“Frankly, 99% of retail investors out there are acting like complete morons.”
So says Jonathan Rodriguez, Wall Street Daily’s Senior Analyst and a renowned pattern-trading expert.
What’s more, Jonathan tells me that he’s discovered a surprisingly simple way for everyday investors to improve their performance using nothing more than their home computers.
“In 2014, over a third of investors combined to produce negative returns. All of those losses could’ve been avoided,” Jonathan says.
Tonight, he’s hosting a free webinar in which he’ll explain everything… but I simply couldn’t wait until then.
I decided to dig into the world of a pattern-trading expert and figure out exactly what’s going on.
Getting Ahead of Wall Street
I walk into Jonathan’s office, and he’s looking at stock prices on each of his three monitors.
The candlestick charts are overlaid with an array of lines, some curving – moving averages – and others perfectly horizontal – Fibonacci retracements.
Now, you may have heard of these lines. They’re used by many analysts, after all. But they barely scratch the surface of what Jonathan is doing.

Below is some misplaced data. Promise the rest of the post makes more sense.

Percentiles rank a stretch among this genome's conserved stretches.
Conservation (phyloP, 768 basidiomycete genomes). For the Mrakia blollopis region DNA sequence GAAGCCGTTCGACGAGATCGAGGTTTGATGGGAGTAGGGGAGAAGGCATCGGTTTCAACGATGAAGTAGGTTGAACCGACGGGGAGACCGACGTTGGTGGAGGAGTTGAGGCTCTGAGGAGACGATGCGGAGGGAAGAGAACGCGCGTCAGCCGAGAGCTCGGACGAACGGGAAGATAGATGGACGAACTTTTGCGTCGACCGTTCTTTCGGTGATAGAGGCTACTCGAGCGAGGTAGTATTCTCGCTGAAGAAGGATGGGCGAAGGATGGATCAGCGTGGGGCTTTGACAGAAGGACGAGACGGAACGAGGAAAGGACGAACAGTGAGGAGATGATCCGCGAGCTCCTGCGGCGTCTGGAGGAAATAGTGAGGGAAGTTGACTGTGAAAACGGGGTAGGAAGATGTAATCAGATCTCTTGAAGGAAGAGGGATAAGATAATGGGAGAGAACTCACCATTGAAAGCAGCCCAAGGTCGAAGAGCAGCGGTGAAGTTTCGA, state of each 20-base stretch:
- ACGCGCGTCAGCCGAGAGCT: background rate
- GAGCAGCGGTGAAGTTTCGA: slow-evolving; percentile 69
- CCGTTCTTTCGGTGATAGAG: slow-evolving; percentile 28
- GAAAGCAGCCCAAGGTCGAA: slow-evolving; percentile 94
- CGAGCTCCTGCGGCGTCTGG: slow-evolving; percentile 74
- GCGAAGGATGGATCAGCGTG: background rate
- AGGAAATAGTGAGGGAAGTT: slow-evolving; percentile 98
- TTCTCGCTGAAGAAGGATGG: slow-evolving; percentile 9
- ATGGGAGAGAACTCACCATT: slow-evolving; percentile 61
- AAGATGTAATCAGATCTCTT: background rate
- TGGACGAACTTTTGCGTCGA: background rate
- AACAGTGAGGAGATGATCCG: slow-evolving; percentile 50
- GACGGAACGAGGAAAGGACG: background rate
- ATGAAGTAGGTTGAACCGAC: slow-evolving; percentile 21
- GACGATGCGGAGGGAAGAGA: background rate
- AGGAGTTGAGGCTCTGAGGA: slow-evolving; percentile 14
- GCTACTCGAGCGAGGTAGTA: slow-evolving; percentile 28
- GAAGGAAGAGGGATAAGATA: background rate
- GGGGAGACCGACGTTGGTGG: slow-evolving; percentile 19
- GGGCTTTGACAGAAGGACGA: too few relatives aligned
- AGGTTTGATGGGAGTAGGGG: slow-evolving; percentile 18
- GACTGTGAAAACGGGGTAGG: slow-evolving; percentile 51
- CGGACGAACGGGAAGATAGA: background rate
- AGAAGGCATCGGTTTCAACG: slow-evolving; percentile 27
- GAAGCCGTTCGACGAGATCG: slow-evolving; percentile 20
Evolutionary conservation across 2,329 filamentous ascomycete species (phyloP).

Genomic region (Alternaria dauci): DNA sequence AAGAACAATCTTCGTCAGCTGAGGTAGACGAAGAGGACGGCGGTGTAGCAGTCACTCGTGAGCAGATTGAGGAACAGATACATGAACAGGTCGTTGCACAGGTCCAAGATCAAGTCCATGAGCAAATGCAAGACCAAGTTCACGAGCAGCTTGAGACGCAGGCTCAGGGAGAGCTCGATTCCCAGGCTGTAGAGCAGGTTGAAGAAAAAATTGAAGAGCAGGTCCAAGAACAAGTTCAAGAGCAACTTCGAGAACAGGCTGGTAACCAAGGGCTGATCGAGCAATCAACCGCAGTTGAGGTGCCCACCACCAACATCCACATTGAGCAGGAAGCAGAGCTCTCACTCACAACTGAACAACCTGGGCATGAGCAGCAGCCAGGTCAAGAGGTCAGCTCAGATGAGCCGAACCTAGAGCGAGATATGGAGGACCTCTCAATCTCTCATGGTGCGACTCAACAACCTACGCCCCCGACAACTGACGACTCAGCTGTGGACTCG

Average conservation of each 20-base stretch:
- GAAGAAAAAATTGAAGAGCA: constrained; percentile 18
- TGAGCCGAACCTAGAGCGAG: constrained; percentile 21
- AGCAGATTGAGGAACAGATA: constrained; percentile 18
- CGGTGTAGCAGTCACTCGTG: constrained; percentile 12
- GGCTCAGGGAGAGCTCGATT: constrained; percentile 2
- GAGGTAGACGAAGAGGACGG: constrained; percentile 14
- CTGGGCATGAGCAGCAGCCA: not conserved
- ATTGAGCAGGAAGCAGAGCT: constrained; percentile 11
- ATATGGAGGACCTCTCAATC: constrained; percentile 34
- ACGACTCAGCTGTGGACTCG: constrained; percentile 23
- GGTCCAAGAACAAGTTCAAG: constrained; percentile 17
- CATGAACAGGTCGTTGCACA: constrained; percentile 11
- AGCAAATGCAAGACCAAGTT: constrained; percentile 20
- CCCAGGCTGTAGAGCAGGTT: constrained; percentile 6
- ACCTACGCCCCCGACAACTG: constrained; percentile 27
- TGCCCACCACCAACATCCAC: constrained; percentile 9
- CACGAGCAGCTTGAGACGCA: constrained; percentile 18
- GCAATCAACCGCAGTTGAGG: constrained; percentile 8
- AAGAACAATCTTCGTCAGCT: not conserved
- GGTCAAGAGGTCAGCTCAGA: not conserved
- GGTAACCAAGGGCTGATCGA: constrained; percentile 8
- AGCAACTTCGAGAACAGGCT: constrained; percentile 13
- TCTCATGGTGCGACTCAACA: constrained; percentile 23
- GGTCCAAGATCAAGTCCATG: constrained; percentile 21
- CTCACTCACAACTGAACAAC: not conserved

As soon as I’m in the door, Jonathan pokes a monitor displaying Home Depot’s (HD) chart and starts talking. He shows me levels of resistance and support, and explains how we can identify the best entry points.
Isn’t this just basic technical analysis, I wonder?
As it turns out, that couldn’t be further from the truth.
In short, Jonathan’s strategy relies on huge, market-wide patterns that are emerging from the chaos of the Cyborg Finance Revolution.
Though complicated in practice, the gist of it is simple: Wall Street has unintentionally tipped its hand.
Supercomputers are trading tens of millions of shares every day, and they’re all searching for the most efficient price points. With so much automation in the market, including the matching engines that facilitate dark pool trades, it was inevitable that patterns would emerge from the chaos.
I mentioned yesterday that dark pools leave “footprints” – subtle but telling clues to the trades taking place within them. Well, Jonathan spotted these footprints, and he’s figured out when they’re going to appear again.
You see, even the largest financial institutions in the world, trading in invisible pools of liquidity, are inevitably trading along certain patterns.
By using these patterns, which can’t help but repeat, Jonathan is able to identify better entry and exit points for literally any trade.
The Cyborg Finance Revolution
Now, if the computerization of the stock market was just a passing fad, then this wouldn’t be a worthwhile strategy.
But automation is the new reality. The days of the frantic pit traders are behind us, and supercomputers, dark pools, and matching equations are here to stay.